Some observers expected the proliferation of digital media to expand meaningful, democratic discourse by increasing the accessibility that users of media have to diverse interlocutors. Other observers anticipated that digital media would further fragment the public sphere and that the anonymity afforded by online communication would exacerbate already present levels of incivility. Research to date is hampered by ambiguity about the meaning of civil discourse, absence of systematic comparison of online with offline political discourse, and treatment of “new media” or the “Internet” as a single entity, without attending to the diversity of technologies, practices and forms.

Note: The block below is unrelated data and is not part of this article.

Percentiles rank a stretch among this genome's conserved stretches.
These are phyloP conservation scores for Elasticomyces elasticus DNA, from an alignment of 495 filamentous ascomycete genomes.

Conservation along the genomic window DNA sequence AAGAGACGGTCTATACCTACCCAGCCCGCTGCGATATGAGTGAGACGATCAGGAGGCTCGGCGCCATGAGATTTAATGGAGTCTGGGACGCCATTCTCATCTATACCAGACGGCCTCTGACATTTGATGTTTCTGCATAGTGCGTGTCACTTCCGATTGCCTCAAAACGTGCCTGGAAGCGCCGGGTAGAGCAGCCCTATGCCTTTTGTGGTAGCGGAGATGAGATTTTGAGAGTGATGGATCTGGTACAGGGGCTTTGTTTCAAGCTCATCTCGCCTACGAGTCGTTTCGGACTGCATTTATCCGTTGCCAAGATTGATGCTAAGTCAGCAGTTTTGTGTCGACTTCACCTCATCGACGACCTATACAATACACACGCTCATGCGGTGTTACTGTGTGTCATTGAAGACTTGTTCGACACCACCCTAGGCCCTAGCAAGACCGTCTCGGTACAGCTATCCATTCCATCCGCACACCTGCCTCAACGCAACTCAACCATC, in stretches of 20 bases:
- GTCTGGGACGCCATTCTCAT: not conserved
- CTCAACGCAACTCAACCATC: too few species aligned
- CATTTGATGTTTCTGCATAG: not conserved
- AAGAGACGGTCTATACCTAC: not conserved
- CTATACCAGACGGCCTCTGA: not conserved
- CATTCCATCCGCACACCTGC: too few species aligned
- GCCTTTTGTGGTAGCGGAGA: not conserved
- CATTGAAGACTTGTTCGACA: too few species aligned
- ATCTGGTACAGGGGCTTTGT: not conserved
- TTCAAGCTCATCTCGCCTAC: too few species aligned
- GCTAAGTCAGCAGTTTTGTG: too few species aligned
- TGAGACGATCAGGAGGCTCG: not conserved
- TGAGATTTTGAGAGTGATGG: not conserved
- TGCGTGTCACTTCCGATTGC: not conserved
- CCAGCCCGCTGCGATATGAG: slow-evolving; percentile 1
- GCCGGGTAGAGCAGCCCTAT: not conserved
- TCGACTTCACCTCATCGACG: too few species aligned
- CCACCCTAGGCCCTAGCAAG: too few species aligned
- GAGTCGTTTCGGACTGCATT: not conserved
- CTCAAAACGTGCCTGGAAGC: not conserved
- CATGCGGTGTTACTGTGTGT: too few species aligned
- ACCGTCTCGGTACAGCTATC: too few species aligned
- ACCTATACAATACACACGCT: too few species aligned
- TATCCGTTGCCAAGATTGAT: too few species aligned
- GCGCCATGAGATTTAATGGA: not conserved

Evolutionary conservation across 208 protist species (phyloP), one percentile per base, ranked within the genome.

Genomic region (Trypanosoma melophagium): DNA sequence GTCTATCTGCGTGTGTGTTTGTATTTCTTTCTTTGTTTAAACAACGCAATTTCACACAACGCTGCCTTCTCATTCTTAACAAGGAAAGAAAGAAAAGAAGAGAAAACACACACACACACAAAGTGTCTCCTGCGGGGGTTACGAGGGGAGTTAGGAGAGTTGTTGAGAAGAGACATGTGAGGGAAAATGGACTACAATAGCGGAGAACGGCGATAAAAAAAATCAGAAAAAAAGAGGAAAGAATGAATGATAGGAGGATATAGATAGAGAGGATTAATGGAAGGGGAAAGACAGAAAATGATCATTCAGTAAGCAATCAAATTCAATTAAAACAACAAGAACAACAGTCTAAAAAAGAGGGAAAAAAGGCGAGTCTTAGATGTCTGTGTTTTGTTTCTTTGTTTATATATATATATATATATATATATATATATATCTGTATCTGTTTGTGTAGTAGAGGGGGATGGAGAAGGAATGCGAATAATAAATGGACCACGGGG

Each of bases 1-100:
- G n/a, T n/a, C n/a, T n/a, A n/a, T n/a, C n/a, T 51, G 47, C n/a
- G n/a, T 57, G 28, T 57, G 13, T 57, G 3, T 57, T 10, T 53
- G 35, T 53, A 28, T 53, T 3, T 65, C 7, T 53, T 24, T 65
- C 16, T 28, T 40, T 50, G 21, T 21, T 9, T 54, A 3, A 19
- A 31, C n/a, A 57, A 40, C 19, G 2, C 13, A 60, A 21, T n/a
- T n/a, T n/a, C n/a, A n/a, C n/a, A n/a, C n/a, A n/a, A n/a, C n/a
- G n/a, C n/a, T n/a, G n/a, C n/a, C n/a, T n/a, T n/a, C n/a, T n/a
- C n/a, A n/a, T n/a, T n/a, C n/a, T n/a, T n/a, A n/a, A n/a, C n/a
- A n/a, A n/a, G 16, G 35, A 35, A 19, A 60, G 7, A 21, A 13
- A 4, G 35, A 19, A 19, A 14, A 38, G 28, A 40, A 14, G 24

Empirical research yields inconsistent findings. Both offline and online, Americans tend to discuss politics with those with whom they agree. When they encounter those with differing political views online, it is usually inadvertent, but they do not necessarily seek to avoid those with differing views. People actively seek out opinion-confirming information, but do not go out of their way to avoid opinion disconfirming information. In the 2004 Presidential election, Internet users were aware of a greater range of political arguments than were non-users, when age, education, use of other media sources, and level of interest in the election were held constant. Under some conditions, engaging in online political discussion may lead to a small increase in diversity of users’ political discussion networks. Fragmented discussion taking place within ideologically homogenous subgroups may or may not increase extremist views depending on a particular group’s position on the ideological spectrum. Anonymity and incivility in online discussion may be far less prevalent than is commonly assumed. Finally, some studies suggest that when some posters in online political discussion are selected at random to moderate and rank other posters with respect to reasoned, civil discourse, the incidence of incivility is very low.